22 fascinating facts about Botswana

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Home to a gargantuan desert, an unparalleled array of wildlife and ancient rock art, these are the most interesting facts about Botswana.

A hippopotamus in Botswana
Interesting facts about Botswana include its diverse wildlife (Shutterstock)

Fast facts

Official name: Republic of Botswana
Capital city: Gaborone
Population: 2,317,233
Area: 581,730 sq km
Major languages: Setswana, English
Time zone: UTC+2 / Central Africa Time
(Source: CIA World Fact Book)

Interesting facts about Botswana

1. The earliest inhabitants of Botswana were thought to be the San or Basarwa (Bushmen). They have lived in the area for an estimated 30,000 years.
(Source: The Commonwealth)

2. Although a recent study suggests that the ancestral home of modern humans may have been in Botswana. According to DNA samples, scientists believe that Homo sapiens lived 200,000 years ago in an oasis south of the Zambezi River in modern-day Botswana.
(Source: The Guardian)

The Okavango Delta accounts for several interesting facts about Botswana
The Okavango Delta accounts for several interesting facts about Botswana (Shutterstock)

3. Botswana is the world’s second-largest producer of diamonds after Russia and Africa’s largest.
(Source: British Geological Survey)

4. In 2015 the world’s second-largest diamond discovered in Botswana. The 1,111-carat stone was found in Karowe mine. It was the biggest diamond to be discovered in Botswana and the largest to be found in more than a century.
(Source: BBC News)

5. Botswana is the longest continuous multi-party democracy in Africa.
(Source: Washington Post)

6. Until 2004, Botswana had the world’s highest rate of HIV-Aids infection. Today, it has one of Africa’s most-advanced treatment programmes and medicine for the virus is readily available.
(Source: BBC News)

7. From 1885 Botswana was a British protectorate known as Bechuanaland. In 1966 it gained full independence from the UK.
(Source: Britannica)

8. Sir Seretse Khama was Botswana’s first president serving from 1966 to 1980. In 1950 he was forced into exile by Britain after marrying an English woman, Ruth Williams. When he returned he negotiated the terms of Botswana’s independence.
(Source: The Telegraph)

9. The enormous Kalahari Desert stretches over a huge part of Botswana. It covers at least half of the country’s land area and potentially up to 70%.
(Source: African Wildlife Foundation, Britannica)

10. As such, Botswana is an extremely arid country and has often suffered from droughts. Its currency is called ‘pula’ which means ‘rain’ in the Setswana.
(Source: Independent)

11. It was once thought that Botswana was part of the only four-nation quadripoint (the point where four territories meet) on the planet. However, GPS has now confirmed the countries of Botswana, Namibia, Zambia and Zimbabwe do not all meet at one point. Instead, the area features a unique ‘double tripoint’ where two tripoints are separated by around 150m: Namibia, Botswana, and Zambia in one site and Zambia, Zimbabwe, and Botswana at another.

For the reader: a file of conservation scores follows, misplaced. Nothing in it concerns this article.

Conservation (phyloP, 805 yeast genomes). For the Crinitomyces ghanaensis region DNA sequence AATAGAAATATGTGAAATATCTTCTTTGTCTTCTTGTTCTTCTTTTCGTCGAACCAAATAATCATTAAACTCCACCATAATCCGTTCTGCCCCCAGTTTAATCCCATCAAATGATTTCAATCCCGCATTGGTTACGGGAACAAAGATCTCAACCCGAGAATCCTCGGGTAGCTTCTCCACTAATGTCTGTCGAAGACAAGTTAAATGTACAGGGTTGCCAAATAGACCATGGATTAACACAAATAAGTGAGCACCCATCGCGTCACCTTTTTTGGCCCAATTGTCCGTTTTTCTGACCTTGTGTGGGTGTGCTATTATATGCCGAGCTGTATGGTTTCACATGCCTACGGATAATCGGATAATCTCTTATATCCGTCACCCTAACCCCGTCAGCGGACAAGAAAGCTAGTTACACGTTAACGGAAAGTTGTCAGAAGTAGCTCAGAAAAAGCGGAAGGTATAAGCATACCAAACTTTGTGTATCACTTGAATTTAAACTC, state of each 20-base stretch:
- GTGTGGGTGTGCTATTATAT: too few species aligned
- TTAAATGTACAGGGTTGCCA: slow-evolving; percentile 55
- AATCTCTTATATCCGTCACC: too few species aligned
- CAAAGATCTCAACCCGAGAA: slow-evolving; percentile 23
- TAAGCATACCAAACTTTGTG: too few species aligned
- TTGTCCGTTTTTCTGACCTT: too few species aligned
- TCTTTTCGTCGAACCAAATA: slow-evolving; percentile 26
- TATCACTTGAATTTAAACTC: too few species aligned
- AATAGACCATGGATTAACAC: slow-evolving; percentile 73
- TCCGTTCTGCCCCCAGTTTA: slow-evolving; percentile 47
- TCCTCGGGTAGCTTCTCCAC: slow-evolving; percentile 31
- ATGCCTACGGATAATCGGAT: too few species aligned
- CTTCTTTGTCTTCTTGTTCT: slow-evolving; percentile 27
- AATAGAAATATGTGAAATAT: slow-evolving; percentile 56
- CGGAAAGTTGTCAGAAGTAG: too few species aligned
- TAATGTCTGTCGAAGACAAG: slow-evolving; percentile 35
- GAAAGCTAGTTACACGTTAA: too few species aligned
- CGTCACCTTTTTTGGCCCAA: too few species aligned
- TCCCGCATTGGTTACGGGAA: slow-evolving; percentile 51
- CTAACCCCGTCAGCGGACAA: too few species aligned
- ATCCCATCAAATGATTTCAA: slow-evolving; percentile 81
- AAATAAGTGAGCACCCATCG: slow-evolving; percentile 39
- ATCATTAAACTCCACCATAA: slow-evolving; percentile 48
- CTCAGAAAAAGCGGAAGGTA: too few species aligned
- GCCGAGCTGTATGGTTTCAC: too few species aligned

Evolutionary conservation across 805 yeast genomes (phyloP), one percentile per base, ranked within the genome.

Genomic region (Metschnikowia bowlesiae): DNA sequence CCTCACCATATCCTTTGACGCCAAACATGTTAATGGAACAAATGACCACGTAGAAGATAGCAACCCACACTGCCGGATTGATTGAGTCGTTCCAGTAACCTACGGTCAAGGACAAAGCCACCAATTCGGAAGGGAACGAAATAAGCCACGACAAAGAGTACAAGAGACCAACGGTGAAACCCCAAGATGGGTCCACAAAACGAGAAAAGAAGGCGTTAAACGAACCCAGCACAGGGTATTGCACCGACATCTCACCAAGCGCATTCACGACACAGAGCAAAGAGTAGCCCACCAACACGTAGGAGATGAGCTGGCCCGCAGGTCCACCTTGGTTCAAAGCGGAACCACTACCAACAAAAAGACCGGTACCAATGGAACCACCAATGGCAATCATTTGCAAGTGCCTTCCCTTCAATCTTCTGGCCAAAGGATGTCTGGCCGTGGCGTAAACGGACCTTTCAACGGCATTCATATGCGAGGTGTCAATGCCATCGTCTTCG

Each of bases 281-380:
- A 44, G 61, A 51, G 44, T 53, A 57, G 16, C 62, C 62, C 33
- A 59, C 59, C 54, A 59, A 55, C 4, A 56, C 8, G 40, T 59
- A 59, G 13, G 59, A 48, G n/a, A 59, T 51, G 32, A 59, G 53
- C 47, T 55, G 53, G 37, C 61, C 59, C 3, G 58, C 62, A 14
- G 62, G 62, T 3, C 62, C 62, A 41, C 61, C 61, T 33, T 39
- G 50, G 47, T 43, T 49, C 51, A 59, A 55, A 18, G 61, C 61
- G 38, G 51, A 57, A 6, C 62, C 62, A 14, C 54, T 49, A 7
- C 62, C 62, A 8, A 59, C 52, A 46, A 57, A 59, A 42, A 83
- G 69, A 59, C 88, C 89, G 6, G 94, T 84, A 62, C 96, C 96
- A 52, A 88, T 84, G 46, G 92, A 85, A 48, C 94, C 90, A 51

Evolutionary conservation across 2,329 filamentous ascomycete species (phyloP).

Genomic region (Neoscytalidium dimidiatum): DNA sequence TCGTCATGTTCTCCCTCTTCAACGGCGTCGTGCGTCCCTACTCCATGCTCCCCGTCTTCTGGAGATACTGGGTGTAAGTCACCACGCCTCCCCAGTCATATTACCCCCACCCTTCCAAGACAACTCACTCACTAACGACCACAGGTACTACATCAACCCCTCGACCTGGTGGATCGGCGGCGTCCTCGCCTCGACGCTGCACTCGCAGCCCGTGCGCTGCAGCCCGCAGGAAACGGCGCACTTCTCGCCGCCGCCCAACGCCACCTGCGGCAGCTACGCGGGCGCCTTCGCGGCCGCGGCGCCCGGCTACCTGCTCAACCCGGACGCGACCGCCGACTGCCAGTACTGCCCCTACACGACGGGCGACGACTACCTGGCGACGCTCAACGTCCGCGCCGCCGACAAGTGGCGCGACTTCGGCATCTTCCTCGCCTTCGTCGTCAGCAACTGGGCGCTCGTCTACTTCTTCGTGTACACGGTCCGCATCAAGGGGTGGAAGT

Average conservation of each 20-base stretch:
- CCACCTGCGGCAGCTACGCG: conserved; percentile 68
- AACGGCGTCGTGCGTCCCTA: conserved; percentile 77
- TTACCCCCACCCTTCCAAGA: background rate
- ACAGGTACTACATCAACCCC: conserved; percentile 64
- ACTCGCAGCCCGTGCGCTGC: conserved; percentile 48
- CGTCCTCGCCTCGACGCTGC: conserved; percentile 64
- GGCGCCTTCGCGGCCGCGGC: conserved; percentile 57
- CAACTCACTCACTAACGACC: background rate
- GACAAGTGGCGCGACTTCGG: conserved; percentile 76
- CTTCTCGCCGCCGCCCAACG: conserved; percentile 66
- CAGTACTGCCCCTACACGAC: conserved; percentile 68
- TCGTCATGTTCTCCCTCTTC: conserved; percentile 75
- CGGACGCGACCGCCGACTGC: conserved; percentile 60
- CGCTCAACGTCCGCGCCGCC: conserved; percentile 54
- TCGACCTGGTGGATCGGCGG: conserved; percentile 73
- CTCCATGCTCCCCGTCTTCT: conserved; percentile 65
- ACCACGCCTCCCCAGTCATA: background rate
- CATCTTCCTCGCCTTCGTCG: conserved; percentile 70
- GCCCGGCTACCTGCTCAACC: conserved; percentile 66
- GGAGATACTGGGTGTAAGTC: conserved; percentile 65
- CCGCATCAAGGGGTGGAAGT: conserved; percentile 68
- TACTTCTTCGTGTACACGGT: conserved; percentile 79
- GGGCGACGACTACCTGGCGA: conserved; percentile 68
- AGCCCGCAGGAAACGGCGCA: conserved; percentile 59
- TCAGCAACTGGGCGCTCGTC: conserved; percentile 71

(Source: NASA)

Elephants in the Okavango Delta
Elephants in Botswana (Shutterstock)

12. Botswana has the world’s largest population of elephants, numbering over 130,000. The Okavango Delta plays a core role in the species survival.
(Source: UNESCO)

13. Botswana has the largest salt pans in the world. The Makgadikgadi Pans cover an area of over 30 000 km2. They make up part of the UNESCO World Heritage Site of Makgadikgadi Pans Landscape.
(Source: UNESCO)

14. Botswana is landlocked by Namibia, Zambia, Zimbabwe, and South Africa. A landlocked country is completely surrounded by land with no access to the sea. There are currently 45 such countries and five partially recognised states.
(Source: CIA World FactbookThe Economist)

15. Botswana is a sparsely populated country. It is smaller than France in size, but where 67 million people live in France, there are only 2.3 million in Botswana. There are 4 people per square km of land in Botswana and 122 in France.
(Source: CIA World Fact Book, World Bank)

16. The Botswana flag is one of the few African flags that does not use the colours of the Pan-Africanism movement of red, black and green.
(Source: Britannica)

The Botswana flag
The flag of Botswana (Shutterstock)

17. Bechuanaland had no distinctive national symbols of its own prior to independence. Instead, the flag’s black stripe and white bordering stripes represent a belief in racial cooperation and equality. The light blue background is associated with the sky and water.
(Source: Britannica)

18. Around a third of Botswana’s landmass is officially protected either by national parks and game reserves or ‘wildlife management areas’.
(Source: Lonely Planet)

19. Botswana is home to a wide variety of wildlife. It is possible to observe the famous big five game animals in Botswana: lion, leopard, rhino, elephant and buffalo.
(Source: Bradt Guides)

20. There is also a huge variety of other animals including between 160 and 500 distinct mammal species, at least 593 bird species, 150 unlike reptiles, more than 8,000 insect and spider species, and more than 3,100 types of plants and trees.
(Source: Lonely Planet)

21. The body of a man known as ‘El Negro’ rests in Botswana. Having died in 1830 (probably in modern-day South Africa), the man’s body was dug up, stuffed and then heinously displayed in European museums. In 2000, following a campaign, the man’s remains were reburied in Botswana.
(Source: The Guardian)

22. There are over 4,500 rock paintings preserved in an area of Botswana known as the ‘Louvre of the Desert’. The ancient paintings in the Tsodilo Hills are thought to be over 100,000 years old.
(Source: UNESCO)

Every effort has been made to verify these facts about Botswana. However, if you find an error or have any questions, please contact us.